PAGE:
By Jeff Leagon
If you are in the specialty fabrics industry, you’re aware of the sharp price increases that have occurred in recent months. As a buyer, you anticipate the increases and try to minimize them. As a seller, you pass through the increases in a way that is consistent with what your competitors are doing, and you explain the factors driving the increases to your customers.
While the use of fabrics for graphics applications continues to grow rapidly, it is still relatively small compared to the quantities being used worldwide in the apparel, home furnishings, automotive and industrial markets. It is for those traditional textile markets that most yarns and fabrics are produced. When it comes to pricing, supply and demand are the driving forces.
The majority of fabrics sold into the graphics market are 100-percent polyester. However, volatility in the cotton market ignited the price increases. During the economic downturn of 2008/2009, worldwide capacity to produce yarns and fabrics of all types was reduced. Fiber prices dropped significantly during that time.
In 2009, fiber prices rose steadily, reflecting the recovering worldwide demand, particularly in China and India where textile production remained strong. Flooding in Pakistan in 2010 destroyed most of its cotton crop and reduced global supply, which triggered the spike in cotton fiber prices. Countries that would have exported much of their cotton in 2010 kept it for domestic processing or held it in speculation that the prices would continue to rise.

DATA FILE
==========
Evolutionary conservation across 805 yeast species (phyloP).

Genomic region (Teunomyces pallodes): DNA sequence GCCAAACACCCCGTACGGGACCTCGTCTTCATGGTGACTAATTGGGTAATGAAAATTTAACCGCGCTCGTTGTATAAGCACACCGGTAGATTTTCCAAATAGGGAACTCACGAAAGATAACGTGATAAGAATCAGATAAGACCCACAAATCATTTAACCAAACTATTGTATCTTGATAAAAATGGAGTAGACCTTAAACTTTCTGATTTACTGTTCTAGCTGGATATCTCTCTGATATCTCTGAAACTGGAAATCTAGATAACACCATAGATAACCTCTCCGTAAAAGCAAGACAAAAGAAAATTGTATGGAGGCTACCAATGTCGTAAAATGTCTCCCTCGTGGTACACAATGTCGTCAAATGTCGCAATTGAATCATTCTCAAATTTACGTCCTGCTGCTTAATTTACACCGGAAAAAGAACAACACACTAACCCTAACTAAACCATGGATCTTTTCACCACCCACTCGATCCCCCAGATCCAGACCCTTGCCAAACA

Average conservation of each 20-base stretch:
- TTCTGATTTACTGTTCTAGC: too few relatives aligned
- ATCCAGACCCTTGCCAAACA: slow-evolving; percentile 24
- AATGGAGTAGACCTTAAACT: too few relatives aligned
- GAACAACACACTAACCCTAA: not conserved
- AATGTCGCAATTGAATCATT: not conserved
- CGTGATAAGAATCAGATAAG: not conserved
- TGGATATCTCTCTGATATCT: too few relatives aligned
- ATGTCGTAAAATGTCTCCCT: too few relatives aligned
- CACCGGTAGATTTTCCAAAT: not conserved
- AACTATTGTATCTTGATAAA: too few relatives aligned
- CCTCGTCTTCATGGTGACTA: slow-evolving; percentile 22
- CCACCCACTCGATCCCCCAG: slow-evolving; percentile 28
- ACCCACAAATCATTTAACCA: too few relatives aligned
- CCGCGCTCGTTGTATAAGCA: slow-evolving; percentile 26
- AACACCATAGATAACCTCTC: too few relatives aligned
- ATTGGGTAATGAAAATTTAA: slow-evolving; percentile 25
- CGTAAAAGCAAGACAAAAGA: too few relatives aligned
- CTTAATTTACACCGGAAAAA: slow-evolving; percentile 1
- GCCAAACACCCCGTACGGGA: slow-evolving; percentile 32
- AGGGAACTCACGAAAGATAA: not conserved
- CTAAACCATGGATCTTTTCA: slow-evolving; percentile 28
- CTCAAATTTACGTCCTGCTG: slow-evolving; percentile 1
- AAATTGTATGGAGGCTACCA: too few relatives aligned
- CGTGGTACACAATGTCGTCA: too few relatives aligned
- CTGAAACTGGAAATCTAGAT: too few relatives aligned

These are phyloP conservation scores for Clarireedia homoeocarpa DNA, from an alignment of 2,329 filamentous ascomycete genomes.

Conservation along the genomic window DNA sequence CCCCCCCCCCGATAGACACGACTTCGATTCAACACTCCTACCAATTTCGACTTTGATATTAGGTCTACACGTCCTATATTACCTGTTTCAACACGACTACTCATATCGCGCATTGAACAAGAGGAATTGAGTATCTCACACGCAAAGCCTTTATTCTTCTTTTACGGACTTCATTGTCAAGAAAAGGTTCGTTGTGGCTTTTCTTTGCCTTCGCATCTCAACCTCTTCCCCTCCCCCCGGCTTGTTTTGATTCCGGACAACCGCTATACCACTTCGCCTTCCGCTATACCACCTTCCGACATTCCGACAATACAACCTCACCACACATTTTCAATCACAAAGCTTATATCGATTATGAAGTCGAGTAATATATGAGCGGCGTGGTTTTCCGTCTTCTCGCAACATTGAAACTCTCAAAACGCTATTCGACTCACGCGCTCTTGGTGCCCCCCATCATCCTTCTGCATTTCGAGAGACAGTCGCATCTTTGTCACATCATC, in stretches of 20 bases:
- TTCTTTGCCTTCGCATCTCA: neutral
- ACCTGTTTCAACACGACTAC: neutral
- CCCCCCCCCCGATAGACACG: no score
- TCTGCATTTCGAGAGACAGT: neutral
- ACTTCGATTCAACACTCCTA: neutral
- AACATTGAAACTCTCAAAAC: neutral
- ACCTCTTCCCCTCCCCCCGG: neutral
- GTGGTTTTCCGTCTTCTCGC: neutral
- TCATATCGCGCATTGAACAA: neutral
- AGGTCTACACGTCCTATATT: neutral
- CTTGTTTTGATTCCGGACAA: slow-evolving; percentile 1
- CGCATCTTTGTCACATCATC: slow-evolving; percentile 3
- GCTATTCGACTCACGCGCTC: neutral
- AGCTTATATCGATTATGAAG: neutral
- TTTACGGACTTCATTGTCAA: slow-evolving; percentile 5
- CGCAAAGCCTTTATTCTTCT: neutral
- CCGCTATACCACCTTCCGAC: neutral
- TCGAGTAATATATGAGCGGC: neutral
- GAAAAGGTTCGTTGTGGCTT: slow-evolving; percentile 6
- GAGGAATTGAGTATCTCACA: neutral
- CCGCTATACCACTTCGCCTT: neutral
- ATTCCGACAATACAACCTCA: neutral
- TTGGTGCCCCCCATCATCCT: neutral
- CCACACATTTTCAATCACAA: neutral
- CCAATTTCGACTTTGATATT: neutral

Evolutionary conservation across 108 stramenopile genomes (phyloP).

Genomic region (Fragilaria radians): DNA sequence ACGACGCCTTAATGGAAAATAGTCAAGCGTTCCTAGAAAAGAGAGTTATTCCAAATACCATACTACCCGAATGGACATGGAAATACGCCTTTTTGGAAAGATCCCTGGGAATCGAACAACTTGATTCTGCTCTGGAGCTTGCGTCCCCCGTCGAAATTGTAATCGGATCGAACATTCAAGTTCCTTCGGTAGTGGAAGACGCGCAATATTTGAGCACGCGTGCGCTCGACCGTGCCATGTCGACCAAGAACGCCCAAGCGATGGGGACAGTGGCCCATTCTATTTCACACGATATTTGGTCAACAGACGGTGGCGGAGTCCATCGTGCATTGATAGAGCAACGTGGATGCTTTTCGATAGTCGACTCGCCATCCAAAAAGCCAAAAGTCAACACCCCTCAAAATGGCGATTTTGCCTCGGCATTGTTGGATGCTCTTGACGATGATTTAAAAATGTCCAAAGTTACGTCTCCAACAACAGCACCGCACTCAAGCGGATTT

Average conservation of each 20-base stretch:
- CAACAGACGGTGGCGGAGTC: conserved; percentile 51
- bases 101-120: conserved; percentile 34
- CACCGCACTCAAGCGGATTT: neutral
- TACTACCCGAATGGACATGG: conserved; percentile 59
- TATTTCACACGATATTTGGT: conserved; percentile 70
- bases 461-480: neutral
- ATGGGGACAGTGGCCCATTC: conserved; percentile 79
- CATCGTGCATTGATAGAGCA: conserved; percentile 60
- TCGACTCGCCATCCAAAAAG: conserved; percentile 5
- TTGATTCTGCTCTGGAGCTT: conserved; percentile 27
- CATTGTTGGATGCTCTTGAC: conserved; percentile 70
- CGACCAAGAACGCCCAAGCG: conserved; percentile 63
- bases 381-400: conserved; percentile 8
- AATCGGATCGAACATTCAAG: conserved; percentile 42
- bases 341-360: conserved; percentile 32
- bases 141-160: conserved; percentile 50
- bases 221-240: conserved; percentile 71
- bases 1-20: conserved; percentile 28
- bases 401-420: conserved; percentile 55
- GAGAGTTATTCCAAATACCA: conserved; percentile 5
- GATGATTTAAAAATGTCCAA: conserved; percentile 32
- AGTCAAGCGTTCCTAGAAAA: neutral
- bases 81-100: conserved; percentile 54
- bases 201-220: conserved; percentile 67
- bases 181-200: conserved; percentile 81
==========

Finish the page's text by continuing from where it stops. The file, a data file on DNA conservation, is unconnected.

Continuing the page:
The average price for cotton fiber over the past 40 years has been about 62 cents per pound. In January 2009, the price was about 50 cents per pound. In 2010 it was 75 cents per pound. By January 2011, it rose to $1.50 and it peaked in March at $2.12, an unprecedented high price.
As cotton prices rose, fabric producers began to use more polyester and poly/cotton blends, which drove polyester prices up sharply. At the same time that cotton prices were rising, crude oil, the primary raw material used for making polyester, rose from $40 per barrel to over $100. Just about everything that could happen to put upward pressure on prices (tight supply, strong demand, high raw material costs) has happened.
Many of the changes affecting fabric prices impact the cost of other printable materials. Through all of this volatility, we need to remind ourselves and our customers that an image printed on fabric conveys a message of high quality and lasting value. That will not change.